Tennis legend Chris Evert recently revealed that she is battling stage 1C ovarian cancer. The 67-year-old tennis legend who has won 18 Grand Slam singles titles and three Grand Slam doubles titles during her career, opened up about her diagnosis on Twitter and in an ESPN report that she co-wrote with her colleague, Chris McKendry.
“I wanted to share my stage 1 ovarian cancer diagnosis and the story behind it as a way to help others. I feel very lucky that they caught it early and expect positive results from my chemo plan,” Evert posted on the social media account.
Evert, who has been an ESPN analyst for over a decade, still plans to cover the Australian Open, which begins this week. “You will see me appear from home at times during ESPN’s coverage of the Aussie Open,” she wrote on her Twitter account.
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Evert learned of her cancer diagnosis last month after undergoing a preventative hysterectomy. She scheduled the procedure after genetic testing discovered she was at increased risk for ovarian cancer, the ESPN report said. The pathology report revealed a malignant tumor was noted on the tennis star’s fallopian tube and required surgery and chemotherapy treatment, according to the report.
The tennis star said in the report, the cancer was not detected anywhere else in her body,
“I’ve lived a very charmed life. Now I have some challenges ahead of me. But, I have comfort in knowing the chemotherapy is to ensure that cancer does not come back”, Evert said in the media report.
Evert shared in the media report that her younger sister, Jeanne Evert Dubin, died from ovarian cancer in February 2020, after she was diagnosed with a later stage of the disease. Jeanne was 62 years old.
The ESPN interview with Evert also pointed out how genetic testing has evolved in the past few years. At the time of Jeanne’s cancer diagnosis, members of the Evert family were not encouraged to undergo genetic testing, because the gene variant that Jeanne had tested for at the time was not considered pathogenic, the media outlet said.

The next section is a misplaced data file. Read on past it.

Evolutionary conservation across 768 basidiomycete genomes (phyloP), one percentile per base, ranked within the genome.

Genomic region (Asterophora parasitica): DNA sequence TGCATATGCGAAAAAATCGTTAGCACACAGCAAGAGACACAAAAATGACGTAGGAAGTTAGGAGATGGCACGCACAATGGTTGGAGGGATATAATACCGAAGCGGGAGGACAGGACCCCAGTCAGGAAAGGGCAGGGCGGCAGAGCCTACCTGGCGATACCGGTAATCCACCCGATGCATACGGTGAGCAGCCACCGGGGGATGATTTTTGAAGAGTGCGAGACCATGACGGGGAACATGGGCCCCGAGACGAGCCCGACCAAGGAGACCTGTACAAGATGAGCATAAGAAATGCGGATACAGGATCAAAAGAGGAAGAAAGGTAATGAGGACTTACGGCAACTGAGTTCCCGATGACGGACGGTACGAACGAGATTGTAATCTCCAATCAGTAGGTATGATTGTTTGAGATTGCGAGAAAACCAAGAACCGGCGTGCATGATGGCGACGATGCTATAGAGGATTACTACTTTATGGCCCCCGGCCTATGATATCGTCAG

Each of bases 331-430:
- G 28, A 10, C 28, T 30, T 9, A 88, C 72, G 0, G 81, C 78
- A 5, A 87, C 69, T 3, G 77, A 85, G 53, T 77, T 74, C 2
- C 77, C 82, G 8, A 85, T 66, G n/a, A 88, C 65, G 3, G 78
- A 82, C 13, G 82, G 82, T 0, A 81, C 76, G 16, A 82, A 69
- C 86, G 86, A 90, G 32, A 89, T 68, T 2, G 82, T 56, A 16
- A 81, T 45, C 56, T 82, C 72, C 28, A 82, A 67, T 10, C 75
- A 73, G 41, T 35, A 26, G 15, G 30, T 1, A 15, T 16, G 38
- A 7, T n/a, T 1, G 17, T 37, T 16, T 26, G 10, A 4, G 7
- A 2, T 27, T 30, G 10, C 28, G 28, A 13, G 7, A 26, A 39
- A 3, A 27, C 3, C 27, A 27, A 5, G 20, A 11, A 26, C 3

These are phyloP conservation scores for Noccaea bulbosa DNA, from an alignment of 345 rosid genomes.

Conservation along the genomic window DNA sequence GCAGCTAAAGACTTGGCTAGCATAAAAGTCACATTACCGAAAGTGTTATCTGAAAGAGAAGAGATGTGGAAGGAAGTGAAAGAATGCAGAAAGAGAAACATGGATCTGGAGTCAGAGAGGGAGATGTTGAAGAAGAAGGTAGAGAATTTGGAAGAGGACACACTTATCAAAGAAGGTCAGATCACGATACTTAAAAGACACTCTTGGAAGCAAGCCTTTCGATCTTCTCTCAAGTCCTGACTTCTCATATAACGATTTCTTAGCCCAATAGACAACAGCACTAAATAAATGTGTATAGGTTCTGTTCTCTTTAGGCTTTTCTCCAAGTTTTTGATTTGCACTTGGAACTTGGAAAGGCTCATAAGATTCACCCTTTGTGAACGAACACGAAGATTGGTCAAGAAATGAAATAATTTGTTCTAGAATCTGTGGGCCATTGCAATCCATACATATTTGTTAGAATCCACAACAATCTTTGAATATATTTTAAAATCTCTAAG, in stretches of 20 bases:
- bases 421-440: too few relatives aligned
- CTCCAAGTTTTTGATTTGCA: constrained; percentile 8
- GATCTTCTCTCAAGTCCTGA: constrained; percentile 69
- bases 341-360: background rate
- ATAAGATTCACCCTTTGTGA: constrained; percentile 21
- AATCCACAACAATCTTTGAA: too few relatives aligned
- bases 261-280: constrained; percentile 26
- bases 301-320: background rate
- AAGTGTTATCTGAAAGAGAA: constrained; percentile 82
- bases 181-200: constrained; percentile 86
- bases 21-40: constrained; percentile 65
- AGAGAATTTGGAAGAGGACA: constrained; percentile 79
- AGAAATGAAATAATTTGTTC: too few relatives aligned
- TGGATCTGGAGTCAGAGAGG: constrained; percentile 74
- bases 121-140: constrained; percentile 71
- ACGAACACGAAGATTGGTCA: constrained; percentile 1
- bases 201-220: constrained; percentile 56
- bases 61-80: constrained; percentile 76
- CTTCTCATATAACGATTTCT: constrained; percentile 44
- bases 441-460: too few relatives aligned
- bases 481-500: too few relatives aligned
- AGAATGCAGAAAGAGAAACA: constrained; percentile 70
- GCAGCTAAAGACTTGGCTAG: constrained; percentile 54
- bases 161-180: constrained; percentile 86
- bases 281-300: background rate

Four years after Jeanne’s diagnosis, as genetic testing has evolved, the BRCA1 gene variant that Jeanne had is now considered pathogenic, which prompted a call to the Evert family members to be tested, the report said.
The recent genetic test revealed Chris Evert had the pathogenic variant of the BRCA1 gene. Health experts explained to Fox News that the BRCA1 gene variant is a marker that helps detect one’s risk for ovarian and breast cancers.
Doctor Stephanie V. Blank, who is a director of gynecologic oncology for the Mount Sinai Health System in New York City, is not involved with Chris Evert’s case but spoke to Fox News about the tennis star’s diagnosis and said, “Chris Evert’s story shows how knowing your family history can allow you to prevent cancer and save your life. If you have a notable family history, get genetic testing and act on positive results, you can greatly reduce ovarian cancer risk by removing the tubes and ovaries.”
Blank, who is also a professor of gynecologic oncology at the Icahn School of Medicine at Mount Sinai in New York City, told Fox News that a BRCA1 mutation is associated with an approximately 40% risk of ovarian cancer, compared to 1.5 % in the general population.
“She acted on this information, undergoing surgery to reduce her cancer risk, and during this surgery, an occult cancer was discovered, thankfully, at an early stage, which is not common,” she said.
Dr. Blank also told Fox News, “We don’t have effective early detection for ovarian cancer, and so most cases are diagnosed when they have already spread. Early stage ovarian cancer has a much better prognosis and is usually cured.”
The oncology specialist told Fox News that ovarian cancer is usually diagnosed at an advanced stage because it does not have a specific hallmark sign or symptom. “Bloating, pelvic pain, urinary frequency and having difficulty eating are common symptoms, but everyone has these at some point, and attribute the issue to something else,” Blank explained.
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The gynecologist also said one of the most important things that someone who suspects they have ovarian cancer can do is to seek consultation with a gynecologic oncologist. Blank also explained that the field of genetics is a constantly changing field. Blank said, “Sometimes a person has a variant of uncertain significance — a change in the DNA that may or may not cause a problem. In these cases, it is important to periodically follow up with a genetic specialist to see if the variant has been reclassified.”
As Evert prepares for her chemotherapy treatment, she offered advice on her Twitter account, “Be your own advocate. Know your family’s history. Have total awareness of your body, follow your gut and be aware of changes. Don’t try to be a crusader and think this will pass.”